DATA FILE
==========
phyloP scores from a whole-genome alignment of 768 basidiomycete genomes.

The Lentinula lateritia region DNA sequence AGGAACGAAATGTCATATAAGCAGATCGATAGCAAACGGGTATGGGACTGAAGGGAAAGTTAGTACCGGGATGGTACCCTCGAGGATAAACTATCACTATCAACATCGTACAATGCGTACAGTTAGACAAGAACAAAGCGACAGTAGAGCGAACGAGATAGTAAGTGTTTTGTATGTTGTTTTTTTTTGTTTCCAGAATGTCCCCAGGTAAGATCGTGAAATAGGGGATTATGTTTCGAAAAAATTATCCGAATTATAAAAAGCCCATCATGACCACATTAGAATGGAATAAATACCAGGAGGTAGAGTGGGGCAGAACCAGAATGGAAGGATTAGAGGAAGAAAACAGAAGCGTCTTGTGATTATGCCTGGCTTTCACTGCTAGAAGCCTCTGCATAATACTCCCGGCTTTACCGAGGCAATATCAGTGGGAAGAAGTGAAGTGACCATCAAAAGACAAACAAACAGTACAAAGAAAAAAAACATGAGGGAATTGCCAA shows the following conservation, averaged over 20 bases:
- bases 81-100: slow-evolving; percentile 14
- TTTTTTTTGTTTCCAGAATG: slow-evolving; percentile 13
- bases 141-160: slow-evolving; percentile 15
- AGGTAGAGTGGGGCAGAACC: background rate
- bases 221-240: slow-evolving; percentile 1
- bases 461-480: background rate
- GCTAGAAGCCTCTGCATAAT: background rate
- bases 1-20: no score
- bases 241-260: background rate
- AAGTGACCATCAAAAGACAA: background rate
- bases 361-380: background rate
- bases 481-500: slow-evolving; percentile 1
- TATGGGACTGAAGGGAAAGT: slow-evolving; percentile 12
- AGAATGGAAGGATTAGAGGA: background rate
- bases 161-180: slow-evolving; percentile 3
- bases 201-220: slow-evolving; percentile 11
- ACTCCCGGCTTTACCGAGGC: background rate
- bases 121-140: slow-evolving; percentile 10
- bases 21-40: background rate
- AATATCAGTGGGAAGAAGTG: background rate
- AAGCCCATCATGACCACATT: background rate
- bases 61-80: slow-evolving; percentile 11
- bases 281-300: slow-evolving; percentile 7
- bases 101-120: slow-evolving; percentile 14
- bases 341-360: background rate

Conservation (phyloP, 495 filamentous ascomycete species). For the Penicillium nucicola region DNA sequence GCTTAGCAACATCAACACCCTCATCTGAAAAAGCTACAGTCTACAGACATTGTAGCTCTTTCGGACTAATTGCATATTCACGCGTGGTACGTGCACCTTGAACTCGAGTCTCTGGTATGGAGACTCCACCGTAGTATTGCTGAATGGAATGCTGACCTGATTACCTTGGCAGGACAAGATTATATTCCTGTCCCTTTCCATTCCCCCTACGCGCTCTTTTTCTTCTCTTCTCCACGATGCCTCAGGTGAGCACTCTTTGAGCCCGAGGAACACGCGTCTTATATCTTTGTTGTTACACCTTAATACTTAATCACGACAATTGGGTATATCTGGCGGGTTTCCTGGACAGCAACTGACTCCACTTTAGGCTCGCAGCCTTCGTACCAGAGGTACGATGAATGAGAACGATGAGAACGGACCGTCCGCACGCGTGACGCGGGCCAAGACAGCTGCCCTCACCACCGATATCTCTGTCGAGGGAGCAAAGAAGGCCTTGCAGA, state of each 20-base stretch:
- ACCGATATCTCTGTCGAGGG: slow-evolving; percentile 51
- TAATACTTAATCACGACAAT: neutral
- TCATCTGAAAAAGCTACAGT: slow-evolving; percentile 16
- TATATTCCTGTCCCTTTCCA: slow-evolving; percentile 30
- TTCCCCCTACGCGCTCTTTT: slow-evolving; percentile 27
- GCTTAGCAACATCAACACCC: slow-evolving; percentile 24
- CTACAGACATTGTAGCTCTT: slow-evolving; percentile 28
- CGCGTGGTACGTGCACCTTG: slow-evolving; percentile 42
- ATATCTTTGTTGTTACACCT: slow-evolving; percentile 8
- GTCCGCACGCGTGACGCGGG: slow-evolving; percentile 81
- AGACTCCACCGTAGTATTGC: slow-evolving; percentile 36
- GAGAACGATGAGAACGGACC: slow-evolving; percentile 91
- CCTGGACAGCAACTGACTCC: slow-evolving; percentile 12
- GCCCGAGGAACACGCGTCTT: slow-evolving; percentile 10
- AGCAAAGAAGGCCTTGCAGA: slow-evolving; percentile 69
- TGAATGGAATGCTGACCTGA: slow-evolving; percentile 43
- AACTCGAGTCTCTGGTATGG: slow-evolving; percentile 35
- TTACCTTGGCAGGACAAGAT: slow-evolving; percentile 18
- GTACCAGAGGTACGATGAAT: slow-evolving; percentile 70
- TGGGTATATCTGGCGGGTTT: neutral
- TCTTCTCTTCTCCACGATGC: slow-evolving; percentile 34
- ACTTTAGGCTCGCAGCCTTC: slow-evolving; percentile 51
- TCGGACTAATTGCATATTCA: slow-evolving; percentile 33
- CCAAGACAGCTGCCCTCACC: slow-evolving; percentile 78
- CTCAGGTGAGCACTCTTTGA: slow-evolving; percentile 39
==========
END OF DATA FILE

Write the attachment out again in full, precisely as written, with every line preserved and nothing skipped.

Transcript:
phyloP scores from a whole-genome alignment of 768 basidiomycete genomes.

The Lentinula lateritia region DNA sequence AGGAACGAAATGTCATATAAGCAGATCGATAGCAAACGGGTATGGGACTGAAGGGAAAGTTAGTACCGGGATGGTACCCTCGAGGATAAACTATCACTATCAACATCGTACAATGCGTACAGTTAGACAAGAACAAAGCGACAGTAGAGCGAACGAGATAGTAAGTGTTTTGTATGTTGTTTTTTTTTGTTTCCAGAATGTCCCCAGGTAAGATCGTGAAATAGGGGATTATGTTTCGAAAAAATTATCCGAATTATAAAAAGCCCATCATGACCACATTAGAATGGAATAAATACCAGGAGGTAGAGTGGGGCAGAACCAGAATGGAAGGATTAGAGGAAGAAAACAGAAGCGTCTTGTGATTATGCCTGGCTTTCACTGCTAGAAGCCTCTGCATAATACTCCCGGCTTTACCGAGGCAATATCAGTGGGAAGAAGTGAAGTGACCATCAAAAGACAAACAAACAGTACAAAGAAAAAAAACATGAGGGAATTGCCAA shows the following conservation, averaged over 20 bases:
- bases 81-100: slow-evolving; percentile 14
- TTTTTTTTGTTTCCAGAATG: slow-evolving; percentile 13
- bases 141-160: slow-evolving; percentile 15
- AGGTAGAGTGGGGCAGAACC: background rate
- bases 221-240: slow-evolving; percentile 1
- bases 461-480: background rate
- GCTAGAAGCCTCTGCATAAT: background rate
- bases 1-20: no score
- bases 241-260: background rate
- AAGTGACCATCAAAAGACAA: background rate
- bases 361-380: background rate
- bases 481-500: slow-evolving; percentile 1
- TATGGGACTGAAGGGAAAGT: slow-evolving; percentile 12
- AGAATGGAAGGATTAGAGGA: background rate
- bases 161-180: slow-evolving; percentile 3
- bases 201-220: slow-evolving; percentile 11
- ACTCCCGGCTTTACCGAGGC: background rate
- bases 121-140: slow-evolving; percentile 10
- bases 21-40: background rate
- AATATCAGTGGGAAGAAGTG: background rate
- AAGCCCATCATGACCACATT: background rate
- bases 61-80: slow-evolving; percentile 11
- bases 281-300: slow-evolving; percentile 7
- bases 101-120: slow-evolving; percentile 14
- bases 341-360: background rate

Conservation (phyloP, 495 filamentous ascomycete species). For the Penicillium nucicola region DNA sequence GCTTAGCAACATCAACACCCTCATCTGAAAAAGCTACAGTCTACAGACATTGTAGCTCTTTCGGACTAATTGCATATTCACGCGTGGTACGTGCACCTTGAACTCGAGTCTCTGGTATGGAGACTCCACCGTAGTATTGCTGAATGGAATGCTGACCTGATTACCTTGGCAGGACAAGATTATATTCCTGTCCCTTTCCATTCCCCCTACGCGCTCTTTTTCTTCTCTTCTCCACGATGCCTCAGGTGAGCACTCTTTGAGCCCGAGGAACACGCGTCTTATATCTTTGTTGTTACACCTTAATACTTAATCACGACAATTGGGTATATCTGGCGGGTTTCCTGGACAGCAACTGACTCCACTTTAGGCTCGCAGCCTTCGTACCAGAGGTACGATGAATGAGAACGATGAGAACGGACCGTCCGCACGCGTGACGCGGGCCAAGACAGCTGCCCTCACCACCGATATCTCTGTCGAGGGAGCAAAGAAGGCCTTGCAGA, state of each 20-base stretch:
- ACCGATATCTCTGTCGAGGG: slow-evolving; percentile 51
- TAATACTTAATCACGACAAT: neutral
- TCATCTGAAAAAGCTACAGT: slow-evolving; percentile 16
- TATATTCCTGTCCCTTTCCA: slow-evolving; percentile 30
- TTCCCCCTACGCGCTCTTTT: slow-evolving; percentile 27
- GCTTAGCAACATCAACACCC: slow-evolving; percentile 24
- CTACAGACATTGTAGCTCTT: slow-evolving; percentile 28
- CGCGTGGTACGTGCACCTTG: slow-evolving; percentile 42
- ATATCTTTGTTGTTACACCT: slow-evolving; percentile 8
- GTCCGCACGCGTGACGCGGG: slow-evolving; percentile 81
- AGACTCCACCGTAGTATTGC: slow-evolving; percentile 36
- GAGAACGATGAGAACGGACC: slow-evolving; percentile 91
- CCTGGACAGCAACTGACTCC: slow-evolving; percentile 12
- GCCCGAGGAACACGCGTCTT: slow-evolving; percentile 10
- AGCAAAGAAGGCCTTGCAGA: slow-evolving; percentile 69
- TGAATGGAATGCTGACCTGA: slow-evolving; percentile 43
- AACTCGAGTCTCTGGTATGG: slow-evolving; percentile 35
- TTACCTTGGCAGGACAAGAT: slow-evolving; percentile 18
- GTACCAGAGGTACGATGAAT: slow-evolving; percentile 70
- TGGGTATATCTGGCGGGTTT: neutral
- TCTTCTCTTCTCCACGATGC: slow-evolving; percentile 34
- ACTTTAGGCTCGCAGCCTTC: slow-evolving; percentile 51
- TCGGACTAATTGCATATTCA: slow-evolving; percentile 33
- CCAAGACAGCTGCCCTCACC: slow-evolving; percentile 78
- CTCAGGTGAGCACTCTTTGA: slow-evolving; percentile 39